Several rankings put Norway amongst the most sustainable nations of the world, some even declaring it to be number one, as in activesustainability.com’s article. This is a flawed assessment. A significant contributor to Norway’s status as ‘sustainable’ is its production of hydropower. The country being uniquely geographically suited for the production of hydropower, it is Europe’s biggest producer of this renewable energy. A whopping 93% of Norway’s electricity is actually made through hydropower, which sounds great – until you consider the fact that Norway is still very much involved in fossil fuels. Yet, the country is made to seem more sustainable than it really is, as it does not actually use the majority of the fossil fuels it extracts for itself, but rather exports it to other countries. However, this in no way negates the impact of Norway’s actions on the environment and the climate. After all, it is called global warming for a reason – it does not matter where the oil is burnt. Wherever it is burnt it will release greenhouse gases which inevitably contribute to global warming, the effects of which are and will be felt by us all.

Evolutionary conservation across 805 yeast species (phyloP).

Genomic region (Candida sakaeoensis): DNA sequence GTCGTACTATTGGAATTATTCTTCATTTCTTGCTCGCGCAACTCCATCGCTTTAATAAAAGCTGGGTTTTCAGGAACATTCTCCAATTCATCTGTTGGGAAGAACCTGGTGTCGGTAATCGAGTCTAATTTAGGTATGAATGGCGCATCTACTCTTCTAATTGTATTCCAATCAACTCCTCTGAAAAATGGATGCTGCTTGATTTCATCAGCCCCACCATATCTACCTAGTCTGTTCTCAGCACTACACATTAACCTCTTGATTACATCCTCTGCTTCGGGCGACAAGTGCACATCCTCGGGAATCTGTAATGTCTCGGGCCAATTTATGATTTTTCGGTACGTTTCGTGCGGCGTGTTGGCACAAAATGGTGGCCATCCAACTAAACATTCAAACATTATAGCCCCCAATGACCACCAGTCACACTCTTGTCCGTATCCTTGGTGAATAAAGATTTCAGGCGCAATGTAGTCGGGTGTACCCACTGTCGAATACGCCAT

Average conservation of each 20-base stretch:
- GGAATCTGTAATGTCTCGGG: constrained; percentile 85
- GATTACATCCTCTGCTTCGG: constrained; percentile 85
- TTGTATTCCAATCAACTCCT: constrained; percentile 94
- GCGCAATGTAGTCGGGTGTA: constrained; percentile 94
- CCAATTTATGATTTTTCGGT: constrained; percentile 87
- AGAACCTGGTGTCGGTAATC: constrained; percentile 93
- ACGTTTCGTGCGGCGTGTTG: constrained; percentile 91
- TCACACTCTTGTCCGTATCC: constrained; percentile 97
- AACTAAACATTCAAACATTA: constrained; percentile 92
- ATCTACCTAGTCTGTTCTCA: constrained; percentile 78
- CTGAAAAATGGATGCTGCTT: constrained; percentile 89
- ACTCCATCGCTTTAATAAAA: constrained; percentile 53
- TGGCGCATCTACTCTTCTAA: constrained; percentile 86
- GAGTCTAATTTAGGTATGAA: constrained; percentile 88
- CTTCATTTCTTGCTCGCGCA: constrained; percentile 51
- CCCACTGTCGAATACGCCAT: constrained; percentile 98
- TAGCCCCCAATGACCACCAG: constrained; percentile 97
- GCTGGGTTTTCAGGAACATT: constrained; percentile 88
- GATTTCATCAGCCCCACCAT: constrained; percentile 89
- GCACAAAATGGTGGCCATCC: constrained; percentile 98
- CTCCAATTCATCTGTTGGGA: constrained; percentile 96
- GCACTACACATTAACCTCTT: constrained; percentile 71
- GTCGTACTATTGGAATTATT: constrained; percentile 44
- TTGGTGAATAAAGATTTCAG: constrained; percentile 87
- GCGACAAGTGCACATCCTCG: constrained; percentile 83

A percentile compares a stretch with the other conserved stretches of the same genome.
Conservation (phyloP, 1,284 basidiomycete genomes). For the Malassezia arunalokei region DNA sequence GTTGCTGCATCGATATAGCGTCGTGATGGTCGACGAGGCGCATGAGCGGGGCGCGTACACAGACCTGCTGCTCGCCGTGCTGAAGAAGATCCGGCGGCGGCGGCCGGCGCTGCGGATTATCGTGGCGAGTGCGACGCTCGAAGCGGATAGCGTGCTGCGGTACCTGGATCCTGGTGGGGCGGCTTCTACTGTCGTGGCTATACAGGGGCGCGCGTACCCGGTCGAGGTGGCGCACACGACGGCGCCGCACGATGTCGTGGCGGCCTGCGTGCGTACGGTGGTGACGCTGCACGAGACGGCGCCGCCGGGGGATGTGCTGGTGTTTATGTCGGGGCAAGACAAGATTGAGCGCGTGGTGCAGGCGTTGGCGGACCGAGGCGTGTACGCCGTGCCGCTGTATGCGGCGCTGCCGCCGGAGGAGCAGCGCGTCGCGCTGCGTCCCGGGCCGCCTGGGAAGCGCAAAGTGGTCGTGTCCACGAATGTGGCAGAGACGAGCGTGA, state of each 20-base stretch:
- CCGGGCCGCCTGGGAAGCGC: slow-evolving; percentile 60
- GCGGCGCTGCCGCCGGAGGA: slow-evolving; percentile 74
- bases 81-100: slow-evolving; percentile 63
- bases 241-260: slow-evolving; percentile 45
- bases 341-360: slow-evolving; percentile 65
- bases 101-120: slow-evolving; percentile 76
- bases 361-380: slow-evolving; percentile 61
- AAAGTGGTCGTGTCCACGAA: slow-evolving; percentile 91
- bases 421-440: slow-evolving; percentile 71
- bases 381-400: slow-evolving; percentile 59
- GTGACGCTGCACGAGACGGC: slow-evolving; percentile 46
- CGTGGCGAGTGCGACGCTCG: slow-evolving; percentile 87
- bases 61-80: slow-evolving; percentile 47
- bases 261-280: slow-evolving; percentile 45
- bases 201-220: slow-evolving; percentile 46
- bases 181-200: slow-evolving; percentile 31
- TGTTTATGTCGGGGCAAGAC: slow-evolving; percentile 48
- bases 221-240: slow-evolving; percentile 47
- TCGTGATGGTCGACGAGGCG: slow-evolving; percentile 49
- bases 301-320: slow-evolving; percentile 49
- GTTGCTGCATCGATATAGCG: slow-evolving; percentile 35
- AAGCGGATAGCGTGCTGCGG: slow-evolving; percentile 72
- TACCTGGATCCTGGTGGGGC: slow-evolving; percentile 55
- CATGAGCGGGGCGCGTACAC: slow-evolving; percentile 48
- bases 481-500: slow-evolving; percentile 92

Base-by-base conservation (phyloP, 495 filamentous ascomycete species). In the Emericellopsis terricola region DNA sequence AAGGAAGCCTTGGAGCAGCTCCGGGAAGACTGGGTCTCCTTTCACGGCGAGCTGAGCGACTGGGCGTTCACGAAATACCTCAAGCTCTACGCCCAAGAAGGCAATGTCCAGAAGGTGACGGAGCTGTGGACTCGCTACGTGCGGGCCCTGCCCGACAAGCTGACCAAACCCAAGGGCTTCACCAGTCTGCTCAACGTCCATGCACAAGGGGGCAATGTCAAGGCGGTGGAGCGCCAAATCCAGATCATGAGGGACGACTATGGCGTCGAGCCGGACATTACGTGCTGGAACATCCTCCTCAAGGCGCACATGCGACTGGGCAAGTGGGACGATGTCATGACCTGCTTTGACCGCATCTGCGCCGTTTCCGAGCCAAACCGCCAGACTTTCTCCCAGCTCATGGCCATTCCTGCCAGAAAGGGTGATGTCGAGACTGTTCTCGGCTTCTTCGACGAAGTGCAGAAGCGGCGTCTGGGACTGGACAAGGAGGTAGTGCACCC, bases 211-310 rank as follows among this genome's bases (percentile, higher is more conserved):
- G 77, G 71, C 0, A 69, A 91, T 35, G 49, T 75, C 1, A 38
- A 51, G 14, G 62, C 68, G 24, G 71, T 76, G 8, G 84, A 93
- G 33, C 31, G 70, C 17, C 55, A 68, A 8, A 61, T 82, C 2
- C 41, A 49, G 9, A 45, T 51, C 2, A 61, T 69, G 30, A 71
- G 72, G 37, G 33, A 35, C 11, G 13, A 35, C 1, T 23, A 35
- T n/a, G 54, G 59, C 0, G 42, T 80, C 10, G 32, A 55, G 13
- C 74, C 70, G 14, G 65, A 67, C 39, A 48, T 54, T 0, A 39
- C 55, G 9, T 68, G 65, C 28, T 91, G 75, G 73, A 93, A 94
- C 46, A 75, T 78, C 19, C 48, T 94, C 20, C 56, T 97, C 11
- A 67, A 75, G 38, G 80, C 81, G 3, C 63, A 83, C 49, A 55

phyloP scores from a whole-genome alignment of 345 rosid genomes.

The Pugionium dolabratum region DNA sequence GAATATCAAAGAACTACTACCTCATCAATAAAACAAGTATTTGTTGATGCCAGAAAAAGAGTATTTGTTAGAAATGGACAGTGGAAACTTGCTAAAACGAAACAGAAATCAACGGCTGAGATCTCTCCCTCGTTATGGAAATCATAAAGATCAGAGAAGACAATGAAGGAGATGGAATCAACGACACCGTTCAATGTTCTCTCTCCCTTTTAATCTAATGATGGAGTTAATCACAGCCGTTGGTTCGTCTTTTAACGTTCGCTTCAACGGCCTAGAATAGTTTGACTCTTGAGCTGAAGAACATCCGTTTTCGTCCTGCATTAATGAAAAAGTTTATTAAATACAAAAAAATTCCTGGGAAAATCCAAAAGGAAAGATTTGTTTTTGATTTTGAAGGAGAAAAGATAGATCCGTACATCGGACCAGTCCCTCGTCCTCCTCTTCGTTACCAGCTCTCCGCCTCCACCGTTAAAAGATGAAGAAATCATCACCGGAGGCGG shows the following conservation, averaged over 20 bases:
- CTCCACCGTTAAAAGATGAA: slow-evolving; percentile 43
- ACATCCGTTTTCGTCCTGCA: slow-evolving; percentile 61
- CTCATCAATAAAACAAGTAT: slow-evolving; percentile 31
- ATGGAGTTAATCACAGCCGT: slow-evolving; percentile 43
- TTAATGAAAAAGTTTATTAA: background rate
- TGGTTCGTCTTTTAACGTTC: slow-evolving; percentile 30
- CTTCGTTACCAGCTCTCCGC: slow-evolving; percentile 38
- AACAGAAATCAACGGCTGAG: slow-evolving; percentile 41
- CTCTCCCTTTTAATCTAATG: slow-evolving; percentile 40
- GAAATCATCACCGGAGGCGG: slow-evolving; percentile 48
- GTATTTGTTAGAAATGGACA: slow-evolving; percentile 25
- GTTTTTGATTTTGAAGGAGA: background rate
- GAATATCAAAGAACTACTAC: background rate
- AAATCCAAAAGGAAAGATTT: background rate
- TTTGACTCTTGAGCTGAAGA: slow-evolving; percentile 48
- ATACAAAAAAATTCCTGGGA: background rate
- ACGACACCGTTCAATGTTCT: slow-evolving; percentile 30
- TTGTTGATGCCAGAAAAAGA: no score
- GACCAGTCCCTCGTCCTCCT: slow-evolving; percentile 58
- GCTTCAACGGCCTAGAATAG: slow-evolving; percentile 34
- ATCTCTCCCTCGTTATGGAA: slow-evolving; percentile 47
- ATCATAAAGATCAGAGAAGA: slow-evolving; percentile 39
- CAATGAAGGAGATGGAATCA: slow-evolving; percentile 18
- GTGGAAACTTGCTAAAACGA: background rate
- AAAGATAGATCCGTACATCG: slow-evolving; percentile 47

This is a reality the Norwegian government has and continues to deny. In fact, government officials often justify Norway’s continued fossil fuel extraction and the expansion of this through the idea that Norway is a ‘greener’ fossil fuel producer than other countries. This is a prime example of the country’s extensive greenwashing, as the majority of fossil fuel emissions are obviously associated with their combustion rather than extraction. Nonetheless, it is an idea the government sticks by – notably, the notion that Norway bears no responsibility for fossil fuel emissions once these have been exported out of the country was referenced during the climate lawsuit. The climate lawsuit was a lawsuit started in 2016 in which Greenpeace and Natur og Ungdom, two environmental activism organizations, sued the Norwegian government based on a paragraph in its constitution stating that everyone has the right to a liveable environment. The case went all the way to the Supreme Court of Norway, where the government unfortunately ended up winning on the 22nd of December, 2020.